Advocacy suggests that BOEM use the Regulatory Flexibility Act (RFA) [7] as a framework for its small business economic analysis, and if possible include this analysis directly in its Proposed Program for public comment. The RFA, as amended by the Small Business Regulatory Enforcement Fairness Act (SBREFA),[8] gives small entities a voice in the rulemaking process. While the RFA does not specifically apply in this instance, the factors set forth in section 603(b) on creating an Initial Regulatory Flexibility Analysis (IRFA) may be a useful tool for BOEM to consider when conducting its review.[9] Specifically, BOEM may wish to consider the following factors:

  1. A description of reasons why action is being considered;
  2. The objectives of, and legal basis for the action;
  3. A description of, and estimated number of small entities affected;
  4. A description of, and estimate of compliance requirements including differences in cost, if any, for different groups of small entities;
  5. Identification of duplication, overlap, and conflict with other rules and regulations; and
  6. A description of significant alternatives to the action.

Performing this analysis may help BOEM to reach decisions regarding oil and gas leasing that are not overly burdensome and level the playing field for small entities. Advocacy is also available to assist with such analysis.

Conclusions and Recommendations

Advocacy appreciates the opportunity to comment publicly on this issue, and encourages BOEM to give full consideration to the above recommendations.  If you have any questions or require additional information please contact me or Assistant Chief Counsel Prianka Sharma at (202) 205-6938 or by email at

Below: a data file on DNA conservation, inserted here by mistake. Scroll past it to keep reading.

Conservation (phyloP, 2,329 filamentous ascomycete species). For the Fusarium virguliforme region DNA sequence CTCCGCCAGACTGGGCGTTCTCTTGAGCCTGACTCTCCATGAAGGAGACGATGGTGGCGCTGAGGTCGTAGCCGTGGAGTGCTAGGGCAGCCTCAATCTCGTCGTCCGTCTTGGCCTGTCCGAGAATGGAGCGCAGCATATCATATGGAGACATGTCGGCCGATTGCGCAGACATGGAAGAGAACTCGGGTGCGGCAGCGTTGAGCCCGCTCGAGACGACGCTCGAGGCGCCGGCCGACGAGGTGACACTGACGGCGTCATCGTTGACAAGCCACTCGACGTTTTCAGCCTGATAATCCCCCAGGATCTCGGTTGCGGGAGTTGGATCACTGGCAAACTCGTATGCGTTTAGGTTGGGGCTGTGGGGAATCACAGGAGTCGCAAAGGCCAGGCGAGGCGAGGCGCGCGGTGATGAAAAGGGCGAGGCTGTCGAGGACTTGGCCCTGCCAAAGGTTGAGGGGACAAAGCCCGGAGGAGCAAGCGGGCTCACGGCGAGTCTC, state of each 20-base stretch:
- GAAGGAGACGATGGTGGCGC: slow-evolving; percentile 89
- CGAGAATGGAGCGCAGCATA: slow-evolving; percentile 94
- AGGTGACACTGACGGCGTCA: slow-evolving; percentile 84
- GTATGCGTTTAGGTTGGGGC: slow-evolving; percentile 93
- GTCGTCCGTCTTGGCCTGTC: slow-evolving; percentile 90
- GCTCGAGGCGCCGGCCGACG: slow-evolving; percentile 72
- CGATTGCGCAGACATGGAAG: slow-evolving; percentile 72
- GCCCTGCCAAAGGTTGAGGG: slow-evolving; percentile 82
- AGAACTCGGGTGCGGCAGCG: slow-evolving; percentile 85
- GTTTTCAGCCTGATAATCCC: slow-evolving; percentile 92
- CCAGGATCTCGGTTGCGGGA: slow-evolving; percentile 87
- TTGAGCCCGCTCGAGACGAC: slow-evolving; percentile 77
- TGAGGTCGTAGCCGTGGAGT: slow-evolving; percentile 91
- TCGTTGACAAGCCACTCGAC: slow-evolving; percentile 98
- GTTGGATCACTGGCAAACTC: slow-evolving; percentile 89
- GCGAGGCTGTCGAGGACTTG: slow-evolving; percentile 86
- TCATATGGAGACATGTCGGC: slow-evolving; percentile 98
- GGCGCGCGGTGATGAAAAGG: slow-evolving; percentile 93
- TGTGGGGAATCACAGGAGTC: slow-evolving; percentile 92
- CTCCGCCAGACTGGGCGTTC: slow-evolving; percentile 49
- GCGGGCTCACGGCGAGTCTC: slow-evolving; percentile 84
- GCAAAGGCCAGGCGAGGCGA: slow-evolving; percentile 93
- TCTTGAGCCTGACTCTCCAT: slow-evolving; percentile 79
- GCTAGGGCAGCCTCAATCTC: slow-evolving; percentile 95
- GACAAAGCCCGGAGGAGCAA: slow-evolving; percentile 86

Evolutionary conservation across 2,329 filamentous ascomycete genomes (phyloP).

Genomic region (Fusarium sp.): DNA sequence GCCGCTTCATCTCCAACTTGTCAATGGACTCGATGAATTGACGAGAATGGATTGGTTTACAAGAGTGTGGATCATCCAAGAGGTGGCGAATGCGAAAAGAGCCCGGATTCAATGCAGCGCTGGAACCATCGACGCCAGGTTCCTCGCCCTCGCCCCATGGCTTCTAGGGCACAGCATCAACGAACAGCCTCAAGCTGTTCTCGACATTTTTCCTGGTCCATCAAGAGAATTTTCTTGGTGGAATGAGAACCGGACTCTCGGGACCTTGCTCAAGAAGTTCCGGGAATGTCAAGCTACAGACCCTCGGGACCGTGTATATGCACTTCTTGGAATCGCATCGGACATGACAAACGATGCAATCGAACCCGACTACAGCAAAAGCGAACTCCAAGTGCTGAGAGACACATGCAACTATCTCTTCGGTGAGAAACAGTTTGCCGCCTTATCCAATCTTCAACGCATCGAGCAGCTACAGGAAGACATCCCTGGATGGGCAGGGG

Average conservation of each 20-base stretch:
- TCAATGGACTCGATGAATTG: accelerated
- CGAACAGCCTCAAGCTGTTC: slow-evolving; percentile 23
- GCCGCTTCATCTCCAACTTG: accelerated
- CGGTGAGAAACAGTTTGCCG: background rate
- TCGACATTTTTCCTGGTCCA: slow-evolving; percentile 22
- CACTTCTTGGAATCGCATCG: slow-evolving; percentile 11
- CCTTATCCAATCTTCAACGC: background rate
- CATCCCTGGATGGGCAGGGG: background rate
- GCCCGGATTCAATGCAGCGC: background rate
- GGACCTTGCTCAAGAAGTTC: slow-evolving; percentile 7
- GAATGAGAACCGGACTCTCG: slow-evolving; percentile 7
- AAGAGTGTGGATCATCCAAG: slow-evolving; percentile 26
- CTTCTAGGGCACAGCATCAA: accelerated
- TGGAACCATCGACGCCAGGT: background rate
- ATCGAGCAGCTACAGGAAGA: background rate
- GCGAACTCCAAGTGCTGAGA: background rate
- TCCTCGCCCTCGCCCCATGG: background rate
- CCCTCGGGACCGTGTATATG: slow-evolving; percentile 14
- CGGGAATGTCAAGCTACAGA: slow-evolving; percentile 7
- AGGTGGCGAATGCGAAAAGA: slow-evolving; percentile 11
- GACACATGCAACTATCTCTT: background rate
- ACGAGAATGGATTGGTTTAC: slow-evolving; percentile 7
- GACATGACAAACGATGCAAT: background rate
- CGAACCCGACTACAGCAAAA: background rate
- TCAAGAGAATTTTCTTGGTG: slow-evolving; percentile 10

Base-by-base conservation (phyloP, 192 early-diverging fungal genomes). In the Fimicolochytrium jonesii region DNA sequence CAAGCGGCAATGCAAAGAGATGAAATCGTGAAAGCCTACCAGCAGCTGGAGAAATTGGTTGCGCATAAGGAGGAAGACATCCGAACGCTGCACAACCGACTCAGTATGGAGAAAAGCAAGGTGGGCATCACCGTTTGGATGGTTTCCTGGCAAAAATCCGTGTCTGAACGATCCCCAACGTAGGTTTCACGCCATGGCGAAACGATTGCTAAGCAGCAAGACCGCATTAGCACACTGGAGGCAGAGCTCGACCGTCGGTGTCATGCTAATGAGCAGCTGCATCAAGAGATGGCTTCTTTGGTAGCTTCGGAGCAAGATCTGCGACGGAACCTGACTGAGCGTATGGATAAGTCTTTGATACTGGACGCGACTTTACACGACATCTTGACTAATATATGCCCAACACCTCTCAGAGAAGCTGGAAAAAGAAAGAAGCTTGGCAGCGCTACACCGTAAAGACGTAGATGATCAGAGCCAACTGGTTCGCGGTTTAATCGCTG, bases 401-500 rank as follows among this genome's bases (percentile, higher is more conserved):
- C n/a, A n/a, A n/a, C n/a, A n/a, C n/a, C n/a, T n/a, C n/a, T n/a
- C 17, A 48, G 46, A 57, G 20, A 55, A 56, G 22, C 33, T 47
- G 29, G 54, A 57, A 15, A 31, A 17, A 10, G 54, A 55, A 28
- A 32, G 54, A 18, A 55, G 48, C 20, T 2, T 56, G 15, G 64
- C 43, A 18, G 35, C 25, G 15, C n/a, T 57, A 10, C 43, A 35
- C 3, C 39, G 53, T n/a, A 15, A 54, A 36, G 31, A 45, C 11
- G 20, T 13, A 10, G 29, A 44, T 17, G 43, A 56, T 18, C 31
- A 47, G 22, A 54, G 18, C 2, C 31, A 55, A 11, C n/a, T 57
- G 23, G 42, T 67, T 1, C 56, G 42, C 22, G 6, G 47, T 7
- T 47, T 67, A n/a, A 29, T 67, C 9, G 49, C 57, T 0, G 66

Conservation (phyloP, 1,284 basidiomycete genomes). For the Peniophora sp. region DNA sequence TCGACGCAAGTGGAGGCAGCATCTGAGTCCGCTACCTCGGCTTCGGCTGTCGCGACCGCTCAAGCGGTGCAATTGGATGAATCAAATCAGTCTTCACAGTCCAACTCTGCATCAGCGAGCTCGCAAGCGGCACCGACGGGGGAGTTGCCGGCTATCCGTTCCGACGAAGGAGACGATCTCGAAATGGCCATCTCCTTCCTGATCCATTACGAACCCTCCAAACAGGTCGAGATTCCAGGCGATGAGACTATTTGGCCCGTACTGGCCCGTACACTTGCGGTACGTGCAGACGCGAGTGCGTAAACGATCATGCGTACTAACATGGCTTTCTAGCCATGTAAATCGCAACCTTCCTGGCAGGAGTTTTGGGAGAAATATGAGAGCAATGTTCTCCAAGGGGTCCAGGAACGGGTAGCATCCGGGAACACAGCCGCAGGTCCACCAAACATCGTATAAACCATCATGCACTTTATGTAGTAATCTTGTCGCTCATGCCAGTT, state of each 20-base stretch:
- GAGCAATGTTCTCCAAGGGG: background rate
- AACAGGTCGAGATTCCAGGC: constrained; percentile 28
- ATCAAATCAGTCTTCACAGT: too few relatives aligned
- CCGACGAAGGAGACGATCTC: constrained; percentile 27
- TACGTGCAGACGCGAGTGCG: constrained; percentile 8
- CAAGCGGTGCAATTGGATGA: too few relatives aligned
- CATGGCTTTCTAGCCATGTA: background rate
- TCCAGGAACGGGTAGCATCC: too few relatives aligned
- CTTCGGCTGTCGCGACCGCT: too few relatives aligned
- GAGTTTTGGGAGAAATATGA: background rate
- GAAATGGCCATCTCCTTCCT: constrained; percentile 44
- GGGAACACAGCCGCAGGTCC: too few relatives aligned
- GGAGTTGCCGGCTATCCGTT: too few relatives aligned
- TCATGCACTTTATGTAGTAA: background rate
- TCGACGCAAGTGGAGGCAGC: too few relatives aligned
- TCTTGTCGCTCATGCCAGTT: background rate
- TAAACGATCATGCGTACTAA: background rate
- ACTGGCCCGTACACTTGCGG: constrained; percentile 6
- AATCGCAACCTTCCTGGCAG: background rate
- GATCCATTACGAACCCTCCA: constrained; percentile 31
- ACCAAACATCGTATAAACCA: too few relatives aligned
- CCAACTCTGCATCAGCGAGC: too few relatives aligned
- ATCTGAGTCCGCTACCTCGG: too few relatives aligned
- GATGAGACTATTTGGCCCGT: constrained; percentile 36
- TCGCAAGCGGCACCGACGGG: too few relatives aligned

Major L. Clark, III
Acting Chief Counsel
Office of Advocacy
U.S. Small Business Administration


Prianka P. Sharma
Assistant Chief Counsel
Office of Advocacy
U.S. Small Business Administration



Copy to:         

Neomi Rao, Administrator
Office of Information and Regulatory Affairs
Office of Management and Budget



[1] 43 U.S.C. § 1331

[2] Exec. Order No. 13795, 82 Fed. Reg. 20815 (April 28, 2017).

[3] U.S. Dept. of the Interior, Secretarial Order No. 3350, (May 1, 2017), available at

[4] Request for Information and Comments on the Preparation of the 2019-2024 National  Outer Continental Shelf Oil and Gas Leasing Program MAA104000, 82 Fed. Reg. 30886, (July 3, 2017).

[5] Notice of Availability of the 2019-2024 Draft Proposed Outer Continental Shelf Oil and Gas Leasing Program and Notice of Intent to Prepare a Programmatic Environmental Impact Statement, 83 Fed. Reg. 829, (January 8, 2018).

[6] Bureau of Ocean Energy Management,  draft proposed program, 2019-2024  national outer continental shelf oil and gas leasing, part I: Draft Proposal on the Size, Timing and Location of OCS lease sales, page 1  (January 4, 2018), available at

[7] 5 U.S.C. §601 et seq.

[8] Pub. L. 104-121, Title II, 110 Stat. 857 (1996) (codified in various sections of 5 U.S.C. §601 et seq.).

[9] 5 U.S.C. § 603 (b).